Nature Commun. 5, 3089 (2014)

The standard model of particle physics predicts a CPT–symmetric Universe in which matter and antimatter are mirror images of each other: even the tiniest difference between the two would have dramatic consequences, but so far no violation of CPT symmetry has been found.

There are already high-precision measurements of the spectroscopic properties of matter atoms — such as the ground-state hyperfine splitting of hydrogen — so performing the same tests on hydrogen's antimatter twin would provide a very sensitive test of CPT symmetry. That's easier said than done, however, as it's not straightforward to produce or manipulate antihydrogen, and for spectroscopic studies large numbers of antiatoms are needed. But, in experiments at CERN's Antiproton Decelerator, Naofumi Kuroda and colleagues have taken a step forward in developing the tools needed for precision spectroscopy of antihydrogen.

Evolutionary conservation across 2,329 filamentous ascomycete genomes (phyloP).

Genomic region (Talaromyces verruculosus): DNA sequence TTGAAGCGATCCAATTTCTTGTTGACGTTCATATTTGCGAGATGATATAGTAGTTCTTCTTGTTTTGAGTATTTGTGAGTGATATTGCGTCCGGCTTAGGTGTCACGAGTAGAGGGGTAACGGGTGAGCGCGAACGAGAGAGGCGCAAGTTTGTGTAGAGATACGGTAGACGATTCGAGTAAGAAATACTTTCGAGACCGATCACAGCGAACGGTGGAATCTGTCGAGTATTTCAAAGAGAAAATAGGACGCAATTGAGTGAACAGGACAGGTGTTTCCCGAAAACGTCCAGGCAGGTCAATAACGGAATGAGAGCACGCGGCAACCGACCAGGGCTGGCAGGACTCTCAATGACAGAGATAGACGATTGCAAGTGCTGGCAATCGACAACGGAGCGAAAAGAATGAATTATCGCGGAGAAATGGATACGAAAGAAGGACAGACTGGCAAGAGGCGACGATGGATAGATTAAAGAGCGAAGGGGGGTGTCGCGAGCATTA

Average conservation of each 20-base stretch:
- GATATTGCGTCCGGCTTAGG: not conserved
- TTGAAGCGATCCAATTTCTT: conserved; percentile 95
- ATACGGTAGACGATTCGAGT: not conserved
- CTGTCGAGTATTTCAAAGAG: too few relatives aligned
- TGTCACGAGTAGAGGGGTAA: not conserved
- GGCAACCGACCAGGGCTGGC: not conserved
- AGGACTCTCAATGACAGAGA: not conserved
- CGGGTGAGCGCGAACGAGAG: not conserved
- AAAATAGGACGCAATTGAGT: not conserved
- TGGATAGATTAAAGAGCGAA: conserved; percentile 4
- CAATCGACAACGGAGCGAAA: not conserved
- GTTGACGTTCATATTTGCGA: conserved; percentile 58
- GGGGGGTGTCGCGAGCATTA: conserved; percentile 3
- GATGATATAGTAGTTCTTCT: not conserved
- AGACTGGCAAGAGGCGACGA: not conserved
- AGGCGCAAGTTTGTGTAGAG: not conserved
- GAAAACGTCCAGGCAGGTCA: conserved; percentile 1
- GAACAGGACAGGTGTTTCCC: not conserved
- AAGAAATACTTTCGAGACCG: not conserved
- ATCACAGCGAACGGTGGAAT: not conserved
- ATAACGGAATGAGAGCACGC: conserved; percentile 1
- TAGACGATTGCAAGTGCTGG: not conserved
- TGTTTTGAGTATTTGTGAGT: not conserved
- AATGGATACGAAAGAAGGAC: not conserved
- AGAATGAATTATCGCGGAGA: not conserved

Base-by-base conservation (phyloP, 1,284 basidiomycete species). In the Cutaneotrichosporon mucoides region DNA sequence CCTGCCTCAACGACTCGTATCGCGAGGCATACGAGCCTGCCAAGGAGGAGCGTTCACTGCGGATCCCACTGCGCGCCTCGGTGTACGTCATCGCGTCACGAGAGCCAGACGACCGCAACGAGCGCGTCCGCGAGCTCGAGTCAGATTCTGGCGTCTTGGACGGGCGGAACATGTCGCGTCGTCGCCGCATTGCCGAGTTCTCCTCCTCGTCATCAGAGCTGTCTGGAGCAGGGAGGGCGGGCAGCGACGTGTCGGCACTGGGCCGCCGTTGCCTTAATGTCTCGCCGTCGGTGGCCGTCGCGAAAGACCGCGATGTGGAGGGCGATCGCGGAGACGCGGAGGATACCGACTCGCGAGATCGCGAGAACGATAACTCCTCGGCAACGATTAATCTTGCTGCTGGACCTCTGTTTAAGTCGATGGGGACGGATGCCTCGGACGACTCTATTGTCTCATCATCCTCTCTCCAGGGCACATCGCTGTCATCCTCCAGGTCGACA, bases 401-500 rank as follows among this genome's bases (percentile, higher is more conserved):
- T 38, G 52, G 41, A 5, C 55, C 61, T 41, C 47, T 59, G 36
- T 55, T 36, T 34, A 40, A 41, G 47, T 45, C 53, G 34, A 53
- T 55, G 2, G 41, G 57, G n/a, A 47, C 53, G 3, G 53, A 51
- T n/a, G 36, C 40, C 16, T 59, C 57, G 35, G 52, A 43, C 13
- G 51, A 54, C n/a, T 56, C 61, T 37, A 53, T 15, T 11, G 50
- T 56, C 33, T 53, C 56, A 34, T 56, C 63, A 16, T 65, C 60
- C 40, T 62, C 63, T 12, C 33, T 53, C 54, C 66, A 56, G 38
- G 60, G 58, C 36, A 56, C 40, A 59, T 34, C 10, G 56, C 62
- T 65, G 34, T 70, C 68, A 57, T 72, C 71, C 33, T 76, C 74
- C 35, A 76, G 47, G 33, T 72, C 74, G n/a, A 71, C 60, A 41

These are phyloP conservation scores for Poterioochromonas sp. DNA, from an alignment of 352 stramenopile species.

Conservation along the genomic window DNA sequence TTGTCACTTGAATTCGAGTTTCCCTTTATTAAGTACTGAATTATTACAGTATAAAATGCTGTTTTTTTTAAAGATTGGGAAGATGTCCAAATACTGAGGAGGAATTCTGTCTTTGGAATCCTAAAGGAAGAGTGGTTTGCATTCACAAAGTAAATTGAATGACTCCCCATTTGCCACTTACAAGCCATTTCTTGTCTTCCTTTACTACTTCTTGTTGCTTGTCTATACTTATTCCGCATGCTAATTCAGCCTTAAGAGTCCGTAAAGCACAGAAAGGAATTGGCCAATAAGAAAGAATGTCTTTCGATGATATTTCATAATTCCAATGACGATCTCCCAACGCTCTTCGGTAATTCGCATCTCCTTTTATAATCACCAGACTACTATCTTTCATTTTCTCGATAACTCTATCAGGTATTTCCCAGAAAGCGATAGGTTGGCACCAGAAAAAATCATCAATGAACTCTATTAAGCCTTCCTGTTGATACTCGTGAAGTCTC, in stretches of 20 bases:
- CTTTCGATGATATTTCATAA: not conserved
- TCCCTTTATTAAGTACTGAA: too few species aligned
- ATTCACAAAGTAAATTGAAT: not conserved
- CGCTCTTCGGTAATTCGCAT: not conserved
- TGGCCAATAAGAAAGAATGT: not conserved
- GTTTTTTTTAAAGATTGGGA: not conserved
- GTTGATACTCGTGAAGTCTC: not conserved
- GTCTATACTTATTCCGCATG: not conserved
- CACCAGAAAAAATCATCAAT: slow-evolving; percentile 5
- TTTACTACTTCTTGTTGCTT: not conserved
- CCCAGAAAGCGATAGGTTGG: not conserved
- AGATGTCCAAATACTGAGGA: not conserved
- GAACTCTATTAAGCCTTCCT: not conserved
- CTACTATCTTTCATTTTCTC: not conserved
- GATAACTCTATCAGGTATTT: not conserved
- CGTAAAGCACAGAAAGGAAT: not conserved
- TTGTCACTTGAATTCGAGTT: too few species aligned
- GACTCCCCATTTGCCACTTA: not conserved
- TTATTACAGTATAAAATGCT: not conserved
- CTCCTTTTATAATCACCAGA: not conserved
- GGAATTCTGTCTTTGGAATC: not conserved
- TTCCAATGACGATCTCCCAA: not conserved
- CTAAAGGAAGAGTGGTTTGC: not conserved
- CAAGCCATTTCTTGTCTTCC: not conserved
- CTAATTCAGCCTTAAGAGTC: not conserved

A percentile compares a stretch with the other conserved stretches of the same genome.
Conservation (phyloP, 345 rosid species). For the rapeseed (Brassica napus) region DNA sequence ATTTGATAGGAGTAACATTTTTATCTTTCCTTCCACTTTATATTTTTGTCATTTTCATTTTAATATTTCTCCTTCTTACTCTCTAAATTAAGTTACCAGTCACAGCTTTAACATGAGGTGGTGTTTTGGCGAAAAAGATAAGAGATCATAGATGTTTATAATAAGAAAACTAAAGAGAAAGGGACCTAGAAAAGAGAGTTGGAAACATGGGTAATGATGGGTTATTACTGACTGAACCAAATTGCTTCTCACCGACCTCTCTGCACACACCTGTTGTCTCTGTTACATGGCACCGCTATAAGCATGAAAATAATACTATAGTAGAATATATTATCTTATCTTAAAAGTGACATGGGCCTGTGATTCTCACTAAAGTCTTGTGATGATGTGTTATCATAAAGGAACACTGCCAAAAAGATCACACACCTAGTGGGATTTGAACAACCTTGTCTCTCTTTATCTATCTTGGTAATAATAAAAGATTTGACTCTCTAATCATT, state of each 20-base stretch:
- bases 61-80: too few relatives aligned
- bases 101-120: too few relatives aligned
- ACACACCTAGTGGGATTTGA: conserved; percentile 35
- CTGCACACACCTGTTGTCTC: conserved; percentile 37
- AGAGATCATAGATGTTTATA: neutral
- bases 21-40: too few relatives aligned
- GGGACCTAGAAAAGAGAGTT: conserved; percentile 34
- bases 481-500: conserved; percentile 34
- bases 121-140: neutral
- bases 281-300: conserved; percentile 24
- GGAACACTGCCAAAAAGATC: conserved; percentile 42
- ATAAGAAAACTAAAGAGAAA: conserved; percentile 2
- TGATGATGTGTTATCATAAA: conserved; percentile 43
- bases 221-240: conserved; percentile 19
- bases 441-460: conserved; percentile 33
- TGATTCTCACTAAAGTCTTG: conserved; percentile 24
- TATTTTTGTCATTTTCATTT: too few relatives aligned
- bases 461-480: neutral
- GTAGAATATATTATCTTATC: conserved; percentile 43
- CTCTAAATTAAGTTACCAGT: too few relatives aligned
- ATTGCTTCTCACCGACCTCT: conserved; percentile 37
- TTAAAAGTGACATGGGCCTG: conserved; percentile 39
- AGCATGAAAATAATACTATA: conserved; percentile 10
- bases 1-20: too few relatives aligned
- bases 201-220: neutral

Using a magnetic cusp trap, Kuroda et al. have succeeded in confining and guiding a reasonably sized sample of antihydrogen atoms (about 80, most of which are in a relatively low Rydberg state) over a distance of more than 2.5 metres towards an apparatus in which the ground-state hyperfine transition can be investigated.